How the Arab Spring Brought Revolution to Europe

Published November 20th, 2019 - 11:18 GMT
Tahrir Square in July, 2013 /AFP
Tahrir Square in July, 2013 /AFP

The 2011 revolutions that swept across the Arab world brought radical change to Europe’s shores in ways the continent could not have predicted. First, by exporting Islam with the refugee and migrant crisis, the Arab world, without intention, forced Europe to acknowledge its Christian identity. Following this realization, the Arab Spring inspired the same kind of conservative opposition against out-of-touch, bureaucratic elites in Europe.

 

The 2011 Arab revolutions were in large part driven by conservative, Islamist views outside the main liberal cities. The more rural, traditional areas in Muslim society expressed their discontent towards a lack of religious liberties.

​​​​​​​And with increased economic hardship combined with decades-long corruption among the ruling class, the people found a reason to properly protest to express their discontent. As a result of the religious oppression felt among some of the local populace, previously banned extremist groups like Ansa al-Sharia or Hizb ut-Tahrir felt the freedom to openly take to the streets.

The more fundamentalist adherents of Islam felt the secular, nationalist Ba’athist regimes imposed a series of repressive measures prohibiting them from expressing their faith freely. The governments at the time justified these rules on the basis they prevented extremism, but the local population was not satisfied.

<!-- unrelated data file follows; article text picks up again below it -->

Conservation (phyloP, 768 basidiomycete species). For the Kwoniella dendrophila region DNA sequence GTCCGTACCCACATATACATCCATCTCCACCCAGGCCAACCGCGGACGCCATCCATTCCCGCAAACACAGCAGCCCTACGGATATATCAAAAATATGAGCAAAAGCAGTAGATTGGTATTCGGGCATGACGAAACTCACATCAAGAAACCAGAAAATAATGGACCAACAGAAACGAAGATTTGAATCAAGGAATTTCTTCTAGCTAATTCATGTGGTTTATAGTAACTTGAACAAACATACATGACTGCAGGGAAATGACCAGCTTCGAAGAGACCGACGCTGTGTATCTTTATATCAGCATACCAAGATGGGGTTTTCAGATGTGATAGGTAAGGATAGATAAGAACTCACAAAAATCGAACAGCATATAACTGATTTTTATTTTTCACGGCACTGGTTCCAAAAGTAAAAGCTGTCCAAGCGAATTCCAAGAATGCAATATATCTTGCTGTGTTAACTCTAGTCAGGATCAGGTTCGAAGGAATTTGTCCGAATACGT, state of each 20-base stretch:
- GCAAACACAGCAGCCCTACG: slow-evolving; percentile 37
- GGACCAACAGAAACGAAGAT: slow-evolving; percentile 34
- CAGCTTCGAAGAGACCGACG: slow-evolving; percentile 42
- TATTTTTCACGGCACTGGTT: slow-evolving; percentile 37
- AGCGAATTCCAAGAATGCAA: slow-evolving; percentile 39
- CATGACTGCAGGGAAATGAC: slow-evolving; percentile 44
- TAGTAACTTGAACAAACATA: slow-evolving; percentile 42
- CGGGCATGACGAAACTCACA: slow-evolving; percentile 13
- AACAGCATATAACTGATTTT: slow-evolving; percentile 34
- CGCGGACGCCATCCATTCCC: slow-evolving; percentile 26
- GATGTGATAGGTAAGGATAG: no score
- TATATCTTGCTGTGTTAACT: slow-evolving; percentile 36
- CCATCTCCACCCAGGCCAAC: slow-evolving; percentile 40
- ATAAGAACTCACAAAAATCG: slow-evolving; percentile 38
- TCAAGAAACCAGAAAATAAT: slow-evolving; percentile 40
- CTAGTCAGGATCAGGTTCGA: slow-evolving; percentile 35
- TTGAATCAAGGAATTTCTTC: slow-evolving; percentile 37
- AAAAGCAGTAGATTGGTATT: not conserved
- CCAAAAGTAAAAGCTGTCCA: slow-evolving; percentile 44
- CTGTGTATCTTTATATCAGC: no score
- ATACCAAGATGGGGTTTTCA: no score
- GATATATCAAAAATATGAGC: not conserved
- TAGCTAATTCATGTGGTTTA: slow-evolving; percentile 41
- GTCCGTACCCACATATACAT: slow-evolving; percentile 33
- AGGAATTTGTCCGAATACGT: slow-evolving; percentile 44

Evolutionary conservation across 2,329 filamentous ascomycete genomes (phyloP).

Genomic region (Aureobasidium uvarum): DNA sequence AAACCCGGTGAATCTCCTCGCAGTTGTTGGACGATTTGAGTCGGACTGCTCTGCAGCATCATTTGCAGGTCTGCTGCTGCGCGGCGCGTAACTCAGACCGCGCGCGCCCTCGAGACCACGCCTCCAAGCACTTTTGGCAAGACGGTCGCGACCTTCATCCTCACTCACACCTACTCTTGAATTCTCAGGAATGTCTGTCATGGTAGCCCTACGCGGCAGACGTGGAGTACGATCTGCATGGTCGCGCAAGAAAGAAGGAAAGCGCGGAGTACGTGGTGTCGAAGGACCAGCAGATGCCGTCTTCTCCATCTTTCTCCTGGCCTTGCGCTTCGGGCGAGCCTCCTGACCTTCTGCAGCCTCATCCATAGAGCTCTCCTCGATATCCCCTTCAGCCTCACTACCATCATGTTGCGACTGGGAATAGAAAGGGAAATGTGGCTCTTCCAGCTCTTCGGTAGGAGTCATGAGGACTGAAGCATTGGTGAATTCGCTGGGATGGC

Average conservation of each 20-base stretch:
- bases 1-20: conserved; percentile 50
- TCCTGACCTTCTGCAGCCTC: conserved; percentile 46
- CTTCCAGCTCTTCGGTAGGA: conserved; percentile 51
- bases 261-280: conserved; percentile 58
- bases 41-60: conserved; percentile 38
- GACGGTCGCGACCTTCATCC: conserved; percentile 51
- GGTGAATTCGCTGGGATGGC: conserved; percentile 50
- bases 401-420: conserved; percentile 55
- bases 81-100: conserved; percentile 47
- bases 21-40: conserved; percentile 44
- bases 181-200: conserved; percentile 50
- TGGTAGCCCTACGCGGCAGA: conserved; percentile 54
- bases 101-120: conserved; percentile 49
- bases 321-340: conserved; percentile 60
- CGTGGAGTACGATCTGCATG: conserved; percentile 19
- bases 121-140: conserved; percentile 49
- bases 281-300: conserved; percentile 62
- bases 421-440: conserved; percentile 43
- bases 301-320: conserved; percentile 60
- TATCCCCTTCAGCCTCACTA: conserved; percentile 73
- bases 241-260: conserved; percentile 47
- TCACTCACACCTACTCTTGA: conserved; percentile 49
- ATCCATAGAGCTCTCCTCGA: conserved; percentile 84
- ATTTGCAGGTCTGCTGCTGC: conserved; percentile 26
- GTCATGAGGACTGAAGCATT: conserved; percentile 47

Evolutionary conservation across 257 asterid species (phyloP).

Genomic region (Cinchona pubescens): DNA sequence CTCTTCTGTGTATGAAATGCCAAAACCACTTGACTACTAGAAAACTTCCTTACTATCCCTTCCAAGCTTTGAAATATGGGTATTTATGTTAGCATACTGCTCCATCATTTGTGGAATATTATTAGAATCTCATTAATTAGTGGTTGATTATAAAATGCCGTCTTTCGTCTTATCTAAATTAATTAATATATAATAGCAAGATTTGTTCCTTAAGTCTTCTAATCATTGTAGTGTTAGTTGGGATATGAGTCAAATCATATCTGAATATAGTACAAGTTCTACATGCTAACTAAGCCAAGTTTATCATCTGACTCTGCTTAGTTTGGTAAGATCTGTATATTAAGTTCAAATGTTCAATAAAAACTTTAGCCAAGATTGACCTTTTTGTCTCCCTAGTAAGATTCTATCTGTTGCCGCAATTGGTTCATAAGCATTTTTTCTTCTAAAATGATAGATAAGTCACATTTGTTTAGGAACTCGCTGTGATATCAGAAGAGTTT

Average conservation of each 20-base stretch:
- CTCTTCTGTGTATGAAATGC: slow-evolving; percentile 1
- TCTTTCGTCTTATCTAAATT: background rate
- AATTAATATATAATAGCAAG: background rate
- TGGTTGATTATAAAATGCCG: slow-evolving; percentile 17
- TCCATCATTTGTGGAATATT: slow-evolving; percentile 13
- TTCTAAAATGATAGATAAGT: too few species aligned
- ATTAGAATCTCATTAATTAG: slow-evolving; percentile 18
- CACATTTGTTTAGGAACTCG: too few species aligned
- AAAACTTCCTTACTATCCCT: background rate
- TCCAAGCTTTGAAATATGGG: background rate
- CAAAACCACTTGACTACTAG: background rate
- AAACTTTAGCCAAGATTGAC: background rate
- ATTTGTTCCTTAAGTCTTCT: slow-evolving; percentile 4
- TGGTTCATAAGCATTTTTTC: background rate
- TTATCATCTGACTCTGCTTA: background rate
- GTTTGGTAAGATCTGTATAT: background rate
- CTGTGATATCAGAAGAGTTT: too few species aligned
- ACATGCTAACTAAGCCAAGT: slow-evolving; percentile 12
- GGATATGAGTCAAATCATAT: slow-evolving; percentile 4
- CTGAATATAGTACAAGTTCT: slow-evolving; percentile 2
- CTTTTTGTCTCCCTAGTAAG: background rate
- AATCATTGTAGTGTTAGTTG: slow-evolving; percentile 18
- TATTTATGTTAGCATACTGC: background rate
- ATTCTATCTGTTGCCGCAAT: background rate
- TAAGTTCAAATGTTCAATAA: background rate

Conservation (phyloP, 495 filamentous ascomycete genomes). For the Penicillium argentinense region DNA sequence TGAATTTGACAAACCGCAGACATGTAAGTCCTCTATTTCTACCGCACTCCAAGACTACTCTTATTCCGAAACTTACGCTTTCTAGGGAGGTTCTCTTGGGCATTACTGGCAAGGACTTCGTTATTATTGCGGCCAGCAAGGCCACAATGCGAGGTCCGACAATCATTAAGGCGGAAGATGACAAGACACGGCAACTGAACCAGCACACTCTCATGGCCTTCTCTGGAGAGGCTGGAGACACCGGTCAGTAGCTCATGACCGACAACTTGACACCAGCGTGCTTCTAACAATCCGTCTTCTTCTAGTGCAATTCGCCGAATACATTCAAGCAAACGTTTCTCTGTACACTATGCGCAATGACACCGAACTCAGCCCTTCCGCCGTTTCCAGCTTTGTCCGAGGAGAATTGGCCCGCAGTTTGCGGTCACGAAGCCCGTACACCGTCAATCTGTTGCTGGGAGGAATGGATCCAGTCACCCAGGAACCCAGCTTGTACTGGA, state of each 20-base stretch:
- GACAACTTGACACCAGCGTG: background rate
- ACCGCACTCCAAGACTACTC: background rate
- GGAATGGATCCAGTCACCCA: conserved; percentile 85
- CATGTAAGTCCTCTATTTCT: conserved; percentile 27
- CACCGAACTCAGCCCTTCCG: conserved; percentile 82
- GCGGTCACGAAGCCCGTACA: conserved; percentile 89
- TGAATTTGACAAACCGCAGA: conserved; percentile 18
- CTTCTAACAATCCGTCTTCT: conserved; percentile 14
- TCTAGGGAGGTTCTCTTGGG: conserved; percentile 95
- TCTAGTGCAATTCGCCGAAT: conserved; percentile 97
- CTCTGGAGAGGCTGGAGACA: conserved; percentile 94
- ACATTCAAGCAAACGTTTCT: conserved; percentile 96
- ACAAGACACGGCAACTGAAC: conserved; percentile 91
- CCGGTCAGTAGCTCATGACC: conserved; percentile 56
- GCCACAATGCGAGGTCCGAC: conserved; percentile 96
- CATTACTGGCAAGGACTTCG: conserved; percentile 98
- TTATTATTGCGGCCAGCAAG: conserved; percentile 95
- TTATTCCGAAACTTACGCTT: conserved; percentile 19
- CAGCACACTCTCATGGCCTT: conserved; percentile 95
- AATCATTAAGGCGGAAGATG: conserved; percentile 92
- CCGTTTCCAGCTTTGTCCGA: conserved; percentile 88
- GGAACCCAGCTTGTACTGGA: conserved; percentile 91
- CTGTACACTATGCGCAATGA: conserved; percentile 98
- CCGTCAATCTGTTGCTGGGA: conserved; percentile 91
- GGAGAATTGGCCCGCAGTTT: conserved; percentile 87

And with increased economic hardship combined with decades-long corruption among the ruling class, the people found a reason to properly protest to express their discontent. As a result of the religious oppression felt among some of the local populace, previously banned extremist groups like Ansa al-Sharia or Hizb ut-Tahrir felt the freedom to openly take to the streets.

The Muslim Brotherhood went from being an underground organization to becoming a mainstream party pledging to fight corruption and implementing an Islamist-inspired view on society. The revolution which took place in the liberal cities, and was more secular in nature, was overwhelmed by these conservative forces.

While the Arab revolutions were taking place behind the gates of Europe, the continent was still dormant. Europe was going through an apathetic phase of its own. It had been ruled since the end of the war by similar establishment parties promising little change except some minor GDP growth projections.